Significant advances have been made in the treatment of iron overload. Previously iron chelation required a patient to be attached to a pump for eight to 10 hours, five to seven nights a week, with a small needle inserted into the skin. But the advent of oral iron chelators has revolutionised the management of iron overload.
“The management of thalassaemia major is constantly improving. Early diagnosis, proper iron chelation and supportive care now ensure that patients with thalassaemia major can live full lives with careers and families of their own.
“Research in this field is ongoing and further breakthroughs in the understanding of the genetics of the disorder may one day revolutionise our approach,” Sewpersad says.
Genetic testing for thalassaemia is not routine in South Africa, but it may be significant in the future.
Bone marrow transplantation is the only curative treatment but only if there is a sibling match, says Dr Yasmin Goga, a paediatric haematology consultant at Inkosi Albert Luthuli Central Hospital. It is only carried out in specialised centres and is not without risk, she says.
Gene therapy is on the horizon and offers promise, but that is in the research stage.
A multidisciplinary medical team needs to be involved, comprising a haematologist, endocrinologist, cardiologist, psychologist and dedicated nursing staff, because thalassaemia can have cardiac and endocrine/hormonal complications. Patients also require counselling and psychological support.
The SA Thalassaemia Association (Sata) is an excellent source of information and its mission is to improve the quality of life of all patients. It wants to help young patients cope with the demands of treatment and still live normal lives, with careers and children of their own.
Sunil Soni, national chairman of Sata, who has a family member with thalassaemia major, says members of the society are all either thalassaemic or have children with the condition.
“In addition to offering information and guidance, our sharing common ground means that we can show them the compassion they need in this time of distress,” he says.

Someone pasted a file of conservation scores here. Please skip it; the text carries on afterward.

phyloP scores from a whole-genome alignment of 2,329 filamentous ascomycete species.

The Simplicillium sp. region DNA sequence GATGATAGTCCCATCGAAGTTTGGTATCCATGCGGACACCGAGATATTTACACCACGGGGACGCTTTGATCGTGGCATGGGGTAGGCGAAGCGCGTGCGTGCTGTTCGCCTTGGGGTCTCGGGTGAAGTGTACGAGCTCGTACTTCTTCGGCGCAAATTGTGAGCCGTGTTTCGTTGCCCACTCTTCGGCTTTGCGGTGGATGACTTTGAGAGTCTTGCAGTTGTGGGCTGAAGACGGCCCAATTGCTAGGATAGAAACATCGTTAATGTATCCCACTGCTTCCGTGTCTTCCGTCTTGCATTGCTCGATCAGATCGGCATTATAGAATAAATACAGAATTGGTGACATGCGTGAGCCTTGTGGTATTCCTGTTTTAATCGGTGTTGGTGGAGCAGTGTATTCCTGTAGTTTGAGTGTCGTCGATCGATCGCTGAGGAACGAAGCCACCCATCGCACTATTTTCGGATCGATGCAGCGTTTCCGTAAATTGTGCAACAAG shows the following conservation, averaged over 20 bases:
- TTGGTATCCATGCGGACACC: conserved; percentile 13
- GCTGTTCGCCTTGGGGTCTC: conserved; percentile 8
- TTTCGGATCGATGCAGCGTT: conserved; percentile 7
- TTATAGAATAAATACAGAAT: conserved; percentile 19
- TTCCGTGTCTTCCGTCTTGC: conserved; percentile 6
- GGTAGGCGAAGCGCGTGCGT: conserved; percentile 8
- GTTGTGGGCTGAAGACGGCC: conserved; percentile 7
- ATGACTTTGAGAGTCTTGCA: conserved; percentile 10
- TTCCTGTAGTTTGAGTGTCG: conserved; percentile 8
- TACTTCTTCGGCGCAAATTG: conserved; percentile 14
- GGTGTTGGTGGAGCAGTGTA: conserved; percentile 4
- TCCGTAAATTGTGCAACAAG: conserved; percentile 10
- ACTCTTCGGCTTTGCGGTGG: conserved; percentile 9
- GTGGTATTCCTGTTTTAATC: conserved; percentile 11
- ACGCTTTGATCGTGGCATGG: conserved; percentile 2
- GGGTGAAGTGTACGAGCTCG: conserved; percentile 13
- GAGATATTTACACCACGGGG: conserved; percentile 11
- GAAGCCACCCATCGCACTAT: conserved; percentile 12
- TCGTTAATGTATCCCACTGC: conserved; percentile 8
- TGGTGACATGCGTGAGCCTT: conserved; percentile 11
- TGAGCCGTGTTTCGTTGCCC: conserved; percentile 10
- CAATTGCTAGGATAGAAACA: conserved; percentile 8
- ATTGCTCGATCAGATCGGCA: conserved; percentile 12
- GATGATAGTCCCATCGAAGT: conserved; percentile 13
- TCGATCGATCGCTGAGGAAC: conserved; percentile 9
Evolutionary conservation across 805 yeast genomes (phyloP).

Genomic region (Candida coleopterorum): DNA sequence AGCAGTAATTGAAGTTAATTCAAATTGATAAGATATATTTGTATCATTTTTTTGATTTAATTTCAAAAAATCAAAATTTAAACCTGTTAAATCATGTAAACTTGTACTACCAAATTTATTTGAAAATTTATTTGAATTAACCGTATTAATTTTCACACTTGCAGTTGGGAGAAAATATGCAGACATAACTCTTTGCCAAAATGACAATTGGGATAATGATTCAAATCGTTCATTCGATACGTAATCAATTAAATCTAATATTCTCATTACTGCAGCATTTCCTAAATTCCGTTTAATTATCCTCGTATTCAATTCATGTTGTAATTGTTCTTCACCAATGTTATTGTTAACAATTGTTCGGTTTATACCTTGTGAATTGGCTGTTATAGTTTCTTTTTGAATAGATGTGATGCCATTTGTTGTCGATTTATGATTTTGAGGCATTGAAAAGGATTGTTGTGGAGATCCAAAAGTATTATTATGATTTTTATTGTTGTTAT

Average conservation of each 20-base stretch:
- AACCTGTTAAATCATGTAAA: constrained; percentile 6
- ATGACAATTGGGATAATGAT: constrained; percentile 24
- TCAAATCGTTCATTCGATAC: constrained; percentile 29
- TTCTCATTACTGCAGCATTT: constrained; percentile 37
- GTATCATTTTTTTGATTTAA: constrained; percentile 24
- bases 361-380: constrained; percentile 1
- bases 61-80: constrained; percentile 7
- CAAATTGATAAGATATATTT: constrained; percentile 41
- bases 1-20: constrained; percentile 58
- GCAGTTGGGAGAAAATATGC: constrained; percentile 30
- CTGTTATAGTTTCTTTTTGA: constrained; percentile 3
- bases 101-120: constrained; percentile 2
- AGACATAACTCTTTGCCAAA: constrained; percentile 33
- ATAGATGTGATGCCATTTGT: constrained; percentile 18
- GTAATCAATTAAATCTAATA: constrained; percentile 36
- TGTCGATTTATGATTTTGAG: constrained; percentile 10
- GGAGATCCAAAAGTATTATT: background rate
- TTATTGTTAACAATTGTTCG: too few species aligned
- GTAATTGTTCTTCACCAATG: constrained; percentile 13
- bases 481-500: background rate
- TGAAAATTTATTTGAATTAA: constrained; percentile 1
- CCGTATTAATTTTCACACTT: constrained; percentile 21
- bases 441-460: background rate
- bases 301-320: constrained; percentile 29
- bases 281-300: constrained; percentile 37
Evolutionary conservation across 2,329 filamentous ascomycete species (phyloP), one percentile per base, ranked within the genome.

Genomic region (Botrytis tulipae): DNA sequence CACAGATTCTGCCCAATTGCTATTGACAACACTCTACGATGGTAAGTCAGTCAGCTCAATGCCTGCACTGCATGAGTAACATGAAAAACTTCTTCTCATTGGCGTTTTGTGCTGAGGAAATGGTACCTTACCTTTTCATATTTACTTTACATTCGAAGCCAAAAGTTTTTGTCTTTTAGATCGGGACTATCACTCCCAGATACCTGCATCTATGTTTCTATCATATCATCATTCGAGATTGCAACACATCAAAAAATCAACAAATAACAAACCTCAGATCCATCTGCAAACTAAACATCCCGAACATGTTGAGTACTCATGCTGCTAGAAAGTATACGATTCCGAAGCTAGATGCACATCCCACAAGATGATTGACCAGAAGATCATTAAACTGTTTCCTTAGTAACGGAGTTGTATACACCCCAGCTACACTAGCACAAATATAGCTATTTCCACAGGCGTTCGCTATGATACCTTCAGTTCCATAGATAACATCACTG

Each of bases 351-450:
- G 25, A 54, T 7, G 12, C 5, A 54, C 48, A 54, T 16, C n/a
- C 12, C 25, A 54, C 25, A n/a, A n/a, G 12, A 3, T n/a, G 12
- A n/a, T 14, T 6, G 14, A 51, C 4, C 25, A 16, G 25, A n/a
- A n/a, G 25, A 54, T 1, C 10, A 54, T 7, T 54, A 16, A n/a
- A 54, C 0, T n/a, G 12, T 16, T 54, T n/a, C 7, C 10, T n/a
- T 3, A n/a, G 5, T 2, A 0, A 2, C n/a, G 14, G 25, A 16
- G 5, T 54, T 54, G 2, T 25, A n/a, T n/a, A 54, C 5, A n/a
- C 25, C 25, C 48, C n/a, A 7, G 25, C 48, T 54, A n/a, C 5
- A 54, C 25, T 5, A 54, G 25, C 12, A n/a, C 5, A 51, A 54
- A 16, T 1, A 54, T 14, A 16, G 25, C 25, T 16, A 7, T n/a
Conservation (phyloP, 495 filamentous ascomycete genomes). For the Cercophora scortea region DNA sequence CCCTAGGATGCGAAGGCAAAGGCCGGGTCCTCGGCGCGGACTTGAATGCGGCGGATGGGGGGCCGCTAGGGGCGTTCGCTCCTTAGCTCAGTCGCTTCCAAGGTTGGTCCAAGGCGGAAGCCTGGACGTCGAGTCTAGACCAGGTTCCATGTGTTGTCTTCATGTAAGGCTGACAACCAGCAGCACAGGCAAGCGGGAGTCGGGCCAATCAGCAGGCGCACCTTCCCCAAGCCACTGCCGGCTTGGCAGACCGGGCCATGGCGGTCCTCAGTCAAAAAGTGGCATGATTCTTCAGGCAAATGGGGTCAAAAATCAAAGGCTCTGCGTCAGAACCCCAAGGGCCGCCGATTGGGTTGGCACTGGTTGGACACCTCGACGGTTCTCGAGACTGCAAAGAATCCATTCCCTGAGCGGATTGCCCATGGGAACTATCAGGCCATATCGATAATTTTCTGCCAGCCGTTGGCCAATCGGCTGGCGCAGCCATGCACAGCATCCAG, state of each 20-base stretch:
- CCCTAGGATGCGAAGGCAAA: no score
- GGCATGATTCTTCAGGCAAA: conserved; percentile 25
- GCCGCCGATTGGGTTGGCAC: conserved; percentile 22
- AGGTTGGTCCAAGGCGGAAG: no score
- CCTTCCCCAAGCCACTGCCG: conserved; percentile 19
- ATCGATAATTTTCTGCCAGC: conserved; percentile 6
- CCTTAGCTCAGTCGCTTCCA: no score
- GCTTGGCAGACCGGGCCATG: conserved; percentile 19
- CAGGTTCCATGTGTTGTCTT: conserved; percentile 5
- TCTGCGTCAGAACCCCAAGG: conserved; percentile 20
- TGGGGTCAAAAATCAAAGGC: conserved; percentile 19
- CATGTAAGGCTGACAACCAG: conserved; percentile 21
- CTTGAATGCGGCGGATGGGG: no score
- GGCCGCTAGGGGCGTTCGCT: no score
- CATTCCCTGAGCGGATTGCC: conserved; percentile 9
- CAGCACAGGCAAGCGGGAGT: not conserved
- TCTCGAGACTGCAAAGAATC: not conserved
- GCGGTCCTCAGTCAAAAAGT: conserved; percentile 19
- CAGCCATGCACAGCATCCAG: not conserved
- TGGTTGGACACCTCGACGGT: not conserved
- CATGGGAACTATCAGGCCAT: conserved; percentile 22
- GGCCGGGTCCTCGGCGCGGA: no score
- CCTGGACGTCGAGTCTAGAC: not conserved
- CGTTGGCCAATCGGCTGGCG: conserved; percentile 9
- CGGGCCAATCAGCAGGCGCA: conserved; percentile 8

“It’s devastating to discover that your child has a potentially life-threatening disorder and there’s nothing worse than the fear that you might lose your child. Though doctors do a sterling job in respect of diagnosis and treatment, they haven’t lived with the condition or with someone who has it. We have experienced the same fears and this adds an extra dimension to the help and support we can offer.”
One of the biggest challenges Soni and his associates face is overcoming parental denial.
“Getting parents to accept that their child has thalassaemia can take time and we make sure we’re sensitive to that. We gently guide them, with a view to ensuring that acceptance comes quickly, as prolonged denial can mean that the child does not receive timely treatment.”
The association also liaises with doctors in the public health-care system on behalf of patients and their parents.
“It’s often challenging for state patients to communicate with doctors. As an association, we can facilitate things on their behalf.”
Soni feels that the association’s proudest achievement has been helping to expedite the registration and launch of the oral iron chelator, deferasirox.
“In collaboration with Novartis and some committed doctors, we were instrumental in having it approved for named patients. We have achieved 100 percent coverage for state sector patients in KwaZulu-Natal and are working towards that goal in Gauteng too,” he says.